Shaw arms and the man
Arms and the Man by George Bernard ShawOh yes... & NOW the Nobel Prize seems more than adequate for Shaw.
It is awesome to see how Shaw has honed his skill considerably (both Widowers Houses and Mrs. Warrens Profession, written a few years before this one, are slightly more pedantic and the characters are less likeable, albeit, antiromantic/real). Arms and the Man is finally where we see the full roundedness of all the immoral characters--though this one finally has a man who is less interested in war than surviving it--who is dashing and brave... unconventional. There is a slight inclination for the romantic--the lovers quarrel and make love while the central issue is played out. Also--finally--comedy! Now we can understand why Shaw is Wildes earnest contemporary.
This mock epic (its title is derived from the opening in The Aenid) takes the reader from romance to realism, and somehow back again. It is complex--in both plot and character. The attack on idealism, which is what Shaw was truly all about, is ever present here. The story is colorful and very entertaining. This is obviously nearing Pygmalion territory...
A very good play.
Arms the Man Summary, Characters Themes Video Lesson Transcript by alex
ARMS AND THE MAN by G. B. Shaw
Act I. Act II. This work is in the public domain in the United States because it was published before January 1, The author died in , so this work is also in the public domain in countries and areas where the copyright term is the author's life plus 60 years or less. This work may also be in the public domain in countries and areas with longer native copyright terms that apply the rule of the shorter term to foreign works. For works with similar titles, see Arms and the Man.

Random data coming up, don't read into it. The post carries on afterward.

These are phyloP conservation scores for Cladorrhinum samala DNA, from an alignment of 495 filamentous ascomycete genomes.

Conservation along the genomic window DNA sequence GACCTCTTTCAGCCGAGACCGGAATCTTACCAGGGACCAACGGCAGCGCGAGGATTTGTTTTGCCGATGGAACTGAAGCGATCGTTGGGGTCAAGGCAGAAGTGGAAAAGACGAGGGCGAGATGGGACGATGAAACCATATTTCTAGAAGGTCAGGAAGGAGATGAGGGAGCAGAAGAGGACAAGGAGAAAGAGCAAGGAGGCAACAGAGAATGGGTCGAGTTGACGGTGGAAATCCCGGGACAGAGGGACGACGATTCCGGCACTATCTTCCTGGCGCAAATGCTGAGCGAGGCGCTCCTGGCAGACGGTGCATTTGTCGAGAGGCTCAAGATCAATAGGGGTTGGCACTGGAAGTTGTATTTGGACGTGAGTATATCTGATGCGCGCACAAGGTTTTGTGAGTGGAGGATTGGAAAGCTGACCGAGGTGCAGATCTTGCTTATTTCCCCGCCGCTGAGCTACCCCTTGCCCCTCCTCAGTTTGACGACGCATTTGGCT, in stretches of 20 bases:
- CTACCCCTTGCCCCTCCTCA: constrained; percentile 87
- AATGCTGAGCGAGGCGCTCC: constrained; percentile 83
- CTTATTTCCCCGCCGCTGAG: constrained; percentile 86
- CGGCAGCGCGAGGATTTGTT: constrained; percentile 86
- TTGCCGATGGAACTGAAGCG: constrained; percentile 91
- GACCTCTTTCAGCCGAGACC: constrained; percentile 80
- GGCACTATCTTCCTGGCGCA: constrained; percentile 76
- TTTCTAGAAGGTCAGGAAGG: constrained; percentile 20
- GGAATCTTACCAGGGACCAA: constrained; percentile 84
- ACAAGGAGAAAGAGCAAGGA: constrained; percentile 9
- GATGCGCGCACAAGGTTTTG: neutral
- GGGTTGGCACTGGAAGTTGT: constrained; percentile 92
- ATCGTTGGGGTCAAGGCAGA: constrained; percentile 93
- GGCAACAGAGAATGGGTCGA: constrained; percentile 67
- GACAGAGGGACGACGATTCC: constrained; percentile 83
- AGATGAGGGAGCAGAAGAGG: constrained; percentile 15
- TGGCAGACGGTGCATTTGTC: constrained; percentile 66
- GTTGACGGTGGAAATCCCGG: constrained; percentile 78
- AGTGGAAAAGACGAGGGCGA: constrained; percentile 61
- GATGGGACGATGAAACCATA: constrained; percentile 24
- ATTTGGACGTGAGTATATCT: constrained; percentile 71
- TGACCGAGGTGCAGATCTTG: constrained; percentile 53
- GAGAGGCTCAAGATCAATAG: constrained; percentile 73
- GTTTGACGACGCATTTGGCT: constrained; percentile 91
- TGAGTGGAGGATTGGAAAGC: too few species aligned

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ARMS AND THE MAN
Arms and the Man was one of Shaw's first commercial successes. He was called onto stage after the curtain, where he received enthusiastic applause. - To the irreverent—and which of us will claim entire exemption from that comfortable classification?
One of Shaw's aims in this play is to debunk the romantic heroics of war; he wanted to present a realistic account of war and to remove all pretensions of nobility from war. It is not, however, an anti-war play; instead, it is a satire on those attitudes which would glorify war. To create this satire, Shaw chose as his title the opening lines of Virgil's Aeneid, the Roman epic which glorifies war and the heroic feats of man in war, and which begins, "Of arms and the man I sing. When the play opens, we hear about the glorious exploits which were performed by Major Sergius Saranoff during his daring and magnificent cavalry raid, an event that turned the war against the Serbs toward victory for the Bulgarians. He thus becomes Raina Petkoff's ideal hero; yet the more that we learn about this raid, the more we realize that it was a futile, ridiculous gesture, one that bordered on an utter suicidal escapade. In contrast, Captain Bluntschli's actions in Raina's bedroom strike us, at first, as being the actions of a coward.